❝ Internet Exports India LLP, a manufacturer and exporter of fashion garments and accessories with its manufacturing unit spread in an area of 40,000 square feet has been in Gurgaon for a long time. While sharing thoughts about Gurgaon as a garment manufacturing hub, Mohit Aurora, International Marketing Head and Developer Head at the company said, “Our company was established in 1997, earlier we were based at New Friends colony. When the factories were taken out of Delhi, we had only two options; moving to Noida or Gurgaon and we chose Gurgaon due to its proximity to the International airport, which helps us to connect with the buyers. Also, at that time Manesar was the upcoming hub.” He also believed that since a major export association like Apparel Export Promotion Council (AEPC) exists in Gurgaon, it adds to the advantages.
❝The Metro has been a big boon for Gurgaon
as a lot of people used to face commuting
problems earlier, but now it is no more a barrier
and people from Delhi, NCR region travel
easily,” he said.
The company is fully equipped with the
latest Japanese and German machines such as
sewing, fusing, cutting, threading, over-lock,
CAD, embroidery and washing machines with
100% power backup. When asked how he saw
Gurgaon developing in the next five years, he
said, “Gurgaon has a very cosmopolitan feel
to it and the infrastructure is getting better. In
the coming times, it will turn out to be a major
He, however, felt that traffic and high labour wages in Gurgaon were becoming an issue of concern. “Labour is expensive here as compared to other places such as Noida, and now that the Government is offering subsidies to set up units in Jharkhand, a lot can change in the times to come,” he asserted. He did not agree that raw material procurement is a big issue with Gurgaon and said, “Most of the raw materials are anyhow sourced from South India; this is the case with most North India based manufacturers hence raw material procurement is not a hassle.”
❝ I do not think that any major problem exists in Gurgaon. Workers who operate on per piece price do not get the price they deserve for the hard work they put in; on the other hand there are workers working on salary basis who remain content and happy. In South India, fabric sourcing is not a problem and any type of fabric can be sourced easily in quick time; however, in North India, In Gurgaon, labour scarcity is becoming an issue of concern and business is getting affected. Inderjit Singh Suri, Singh Exports, Gurgaon Water, electricity, labour availability, high wages, traffic jams are all areas of concern. Long traffic jams decrease efficiency and increase the working hours of every employee. Also, it wastes a lot of crucial time. Sanjay Kohli, KAIRA INC., Gurgaon the scenario is quite different. Post demonetization, there were some payment problems with contractors because they get paid in cash but people who are working with us on salary basis do not pose any problems.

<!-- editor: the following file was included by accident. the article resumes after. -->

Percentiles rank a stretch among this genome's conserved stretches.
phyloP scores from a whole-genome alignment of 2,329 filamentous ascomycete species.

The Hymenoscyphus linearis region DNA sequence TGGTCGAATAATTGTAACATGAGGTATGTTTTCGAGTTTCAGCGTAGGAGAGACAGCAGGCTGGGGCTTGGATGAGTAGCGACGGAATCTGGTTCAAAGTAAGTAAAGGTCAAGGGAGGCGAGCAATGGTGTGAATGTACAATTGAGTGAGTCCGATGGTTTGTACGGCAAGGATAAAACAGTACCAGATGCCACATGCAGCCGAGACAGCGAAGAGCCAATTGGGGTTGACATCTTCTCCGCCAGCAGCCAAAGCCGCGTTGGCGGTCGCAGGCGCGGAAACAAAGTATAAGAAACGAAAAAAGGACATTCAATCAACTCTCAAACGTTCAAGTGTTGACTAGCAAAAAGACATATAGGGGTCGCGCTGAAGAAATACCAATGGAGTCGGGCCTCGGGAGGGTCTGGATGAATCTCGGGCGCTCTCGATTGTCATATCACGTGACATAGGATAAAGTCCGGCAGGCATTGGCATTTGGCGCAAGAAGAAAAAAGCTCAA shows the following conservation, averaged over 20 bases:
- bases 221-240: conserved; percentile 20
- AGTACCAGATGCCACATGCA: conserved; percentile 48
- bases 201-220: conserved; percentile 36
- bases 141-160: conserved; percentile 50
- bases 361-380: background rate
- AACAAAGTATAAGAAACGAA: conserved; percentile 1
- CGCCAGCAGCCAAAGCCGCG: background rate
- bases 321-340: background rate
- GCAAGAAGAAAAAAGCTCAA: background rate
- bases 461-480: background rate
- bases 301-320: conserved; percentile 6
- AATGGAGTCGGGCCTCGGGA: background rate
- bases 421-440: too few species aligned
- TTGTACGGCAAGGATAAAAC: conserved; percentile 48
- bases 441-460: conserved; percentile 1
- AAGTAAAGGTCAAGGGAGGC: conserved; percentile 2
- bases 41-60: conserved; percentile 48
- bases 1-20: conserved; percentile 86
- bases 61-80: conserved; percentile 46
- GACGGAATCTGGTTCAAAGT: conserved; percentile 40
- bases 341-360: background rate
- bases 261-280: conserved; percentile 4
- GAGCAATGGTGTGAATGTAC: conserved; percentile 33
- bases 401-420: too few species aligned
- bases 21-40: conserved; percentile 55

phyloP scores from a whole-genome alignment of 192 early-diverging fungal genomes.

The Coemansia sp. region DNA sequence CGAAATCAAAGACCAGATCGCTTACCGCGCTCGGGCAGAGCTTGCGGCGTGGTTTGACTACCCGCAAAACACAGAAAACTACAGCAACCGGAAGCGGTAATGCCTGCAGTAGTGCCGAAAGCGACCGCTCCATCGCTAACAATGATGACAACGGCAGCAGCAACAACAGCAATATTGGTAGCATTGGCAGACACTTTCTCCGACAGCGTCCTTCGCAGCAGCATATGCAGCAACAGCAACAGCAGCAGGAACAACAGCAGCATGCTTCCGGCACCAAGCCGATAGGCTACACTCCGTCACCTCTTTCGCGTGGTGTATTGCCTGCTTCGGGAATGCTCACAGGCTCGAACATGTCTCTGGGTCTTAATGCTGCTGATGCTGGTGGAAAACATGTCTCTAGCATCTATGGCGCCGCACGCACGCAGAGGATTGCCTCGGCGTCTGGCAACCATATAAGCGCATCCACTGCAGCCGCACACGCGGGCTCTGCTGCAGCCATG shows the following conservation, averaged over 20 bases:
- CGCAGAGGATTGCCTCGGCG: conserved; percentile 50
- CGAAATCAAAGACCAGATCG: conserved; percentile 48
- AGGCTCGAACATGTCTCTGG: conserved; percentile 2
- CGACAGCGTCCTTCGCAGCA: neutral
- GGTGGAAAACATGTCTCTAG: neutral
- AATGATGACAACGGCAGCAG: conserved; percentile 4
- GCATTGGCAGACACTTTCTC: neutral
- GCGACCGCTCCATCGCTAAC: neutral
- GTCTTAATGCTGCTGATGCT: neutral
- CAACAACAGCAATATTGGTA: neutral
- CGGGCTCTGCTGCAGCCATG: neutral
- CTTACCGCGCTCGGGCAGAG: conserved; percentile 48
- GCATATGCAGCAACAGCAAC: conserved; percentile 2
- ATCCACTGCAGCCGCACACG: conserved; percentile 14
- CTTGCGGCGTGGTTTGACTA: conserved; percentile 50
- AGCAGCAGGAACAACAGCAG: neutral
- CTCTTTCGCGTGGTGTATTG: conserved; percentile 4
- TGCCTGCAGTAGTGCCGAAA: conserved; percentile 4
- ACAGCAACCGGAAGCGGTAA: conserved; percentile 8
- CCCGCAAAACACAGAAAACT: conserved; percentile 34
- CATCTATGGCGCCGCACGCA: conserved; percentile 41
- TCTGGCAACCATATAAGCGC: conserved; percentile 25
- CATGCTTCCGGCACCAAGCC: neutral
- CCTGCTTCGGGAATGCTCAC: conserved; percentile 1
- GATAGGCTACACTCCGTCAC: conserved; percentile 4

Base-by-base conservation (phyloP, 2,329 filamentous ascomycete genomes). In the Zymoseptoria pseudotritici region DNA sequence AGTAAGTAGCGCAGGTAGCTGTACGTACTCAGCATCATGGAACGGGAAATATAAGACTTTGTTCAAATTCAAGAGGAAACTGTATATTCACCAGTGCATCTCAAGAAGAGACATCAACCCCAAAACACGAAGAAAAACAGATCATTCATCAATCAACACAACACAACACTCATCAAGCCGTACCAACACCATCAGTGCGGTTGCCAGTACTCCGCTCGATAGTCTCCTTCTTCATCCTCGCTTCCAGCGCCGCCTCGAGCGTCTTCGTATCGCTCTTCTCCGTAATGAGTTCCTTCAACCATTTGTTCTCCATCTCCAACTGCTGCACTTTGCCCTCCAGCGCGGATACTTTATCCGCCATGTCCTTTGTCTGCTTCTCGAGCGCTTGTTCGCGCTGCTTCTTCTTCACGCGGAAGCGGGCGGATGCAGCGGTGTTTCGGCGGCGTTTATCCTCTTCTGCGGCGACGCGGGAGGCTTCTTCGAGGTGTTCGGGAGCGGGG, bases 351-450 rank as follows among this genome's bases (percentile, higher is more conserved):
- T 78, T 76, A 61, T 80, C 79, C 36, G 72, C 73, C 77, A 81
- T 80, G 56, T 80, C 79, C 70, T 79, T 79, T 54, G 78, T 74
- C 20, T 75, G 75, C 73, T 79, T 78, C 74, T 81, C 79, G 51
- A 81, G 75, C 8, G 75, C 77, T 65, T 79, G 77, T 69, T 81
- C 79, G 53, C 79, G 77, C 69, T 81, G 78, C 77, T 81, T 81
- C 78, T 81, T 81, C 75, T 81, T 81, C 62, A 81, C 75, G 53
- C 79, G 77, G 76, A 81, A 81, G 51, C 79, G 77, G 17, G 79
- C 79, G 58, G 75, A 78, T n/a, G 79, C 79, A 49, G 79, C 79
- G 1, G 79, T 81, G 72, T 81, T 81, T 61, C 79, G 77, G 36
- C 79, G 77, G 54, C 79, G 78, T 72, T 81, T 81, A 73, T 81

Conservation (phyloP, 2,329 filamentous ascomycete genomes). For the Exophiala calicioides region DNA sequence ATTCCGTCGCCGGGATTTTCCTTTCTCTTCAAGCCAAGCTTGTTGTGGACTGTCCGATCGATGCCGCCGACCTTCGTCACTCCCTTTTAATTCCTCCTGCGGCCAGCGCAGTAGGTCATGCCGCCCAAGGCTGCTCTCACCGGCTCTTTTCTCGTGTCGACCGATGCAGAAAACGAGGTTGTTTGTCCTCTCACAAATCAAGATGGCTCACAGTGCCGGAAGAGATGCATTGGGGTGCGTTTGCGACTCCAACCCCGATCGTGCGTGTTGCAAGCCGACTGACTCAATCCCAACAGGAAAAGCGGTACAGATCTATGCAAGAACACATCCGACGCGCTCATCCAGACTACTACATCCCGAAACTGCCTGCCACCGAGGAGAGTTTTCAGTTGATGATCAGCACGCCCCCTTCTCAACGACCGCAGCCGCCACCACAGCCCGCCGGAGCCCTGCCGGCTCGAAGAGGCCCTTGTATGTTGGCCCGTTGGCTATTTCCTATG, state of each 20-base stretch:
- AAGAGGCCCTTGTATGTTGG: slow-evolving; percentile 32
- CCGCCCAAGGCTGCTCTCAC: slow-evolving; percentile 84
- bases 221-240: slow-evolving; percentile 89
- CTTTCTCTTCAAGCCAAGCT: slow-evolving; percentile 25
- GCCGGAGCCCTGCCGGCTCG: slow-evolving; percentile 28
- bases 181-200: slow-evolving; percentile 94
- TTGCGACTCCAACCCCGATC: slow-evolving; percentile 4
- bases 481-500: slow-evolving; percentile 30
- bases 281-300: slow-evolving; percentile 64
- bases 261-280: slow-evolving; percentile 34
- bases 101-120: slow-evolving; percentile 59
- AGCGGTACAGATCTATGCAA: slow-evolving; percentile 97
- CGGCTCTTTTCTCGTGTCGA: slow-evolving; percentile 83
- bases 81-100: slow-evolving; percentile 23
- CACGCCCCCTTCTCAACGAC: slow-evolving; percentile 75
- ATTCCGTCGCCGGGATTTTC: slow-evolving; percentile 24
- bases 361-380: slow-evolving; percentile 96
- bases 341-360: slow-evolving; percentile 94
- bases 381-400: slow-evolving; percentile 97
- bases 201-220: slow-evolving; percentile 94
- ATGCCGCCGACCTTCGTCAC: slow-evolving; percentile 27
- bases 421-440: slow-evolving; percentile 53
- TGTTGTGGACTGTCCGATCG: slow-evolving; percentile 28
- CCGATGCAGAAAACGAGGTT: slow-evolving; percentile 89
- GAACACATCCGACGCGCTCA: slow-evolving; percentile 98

❝ As far as Gurgaon Udyog Vihar Phase 6 is concerned, it has got better because of the new flyover that has started working. As a result of this, traffic problems have been solved to an extent. In Manesar, the situation will take some time to improve as labour is plentiful, whereas factories are few.
There are a lot of issues that have erupted recently and they
might sound small but it creates a uncomfortable
situation for buyers coming from all over the world. Banning
of slaughter houses has become an issue of concern as buyers
while travelling to India are facing dietary problems since
they are habitual meat and beef eaters. Such food is no longer
available in India they do not want to come to India on a
regular basis. In the Hindu religion, a guest is treated as a
God and when we cannot serve our guest, how are we going
to fetch business from them.
In Gurgaon, labour scarcity is becoming an issue of concern
and business is getting affected
Water, electricity, labour availability, high wages, traffic
jams are all areas of concern. Long traffic jams
decrease efficiency and increase the working hours of every
employee. Also, it wastes a lot of crucial time.
The problem is not related to Gurgaon as a cluster, but the
overall situation of the market is hampering business.
Buyers’ do not pay on time, approvals from Government take
time, paper work is lengthy and to get it done faster, one has
to resort to corruption.
I will rate Gurgaon better than Delhi and adjoining areas as
the pace of business is good here, the problems in terms of
getting fabric and accessories is less and we can do business
in a better and peaceful manner.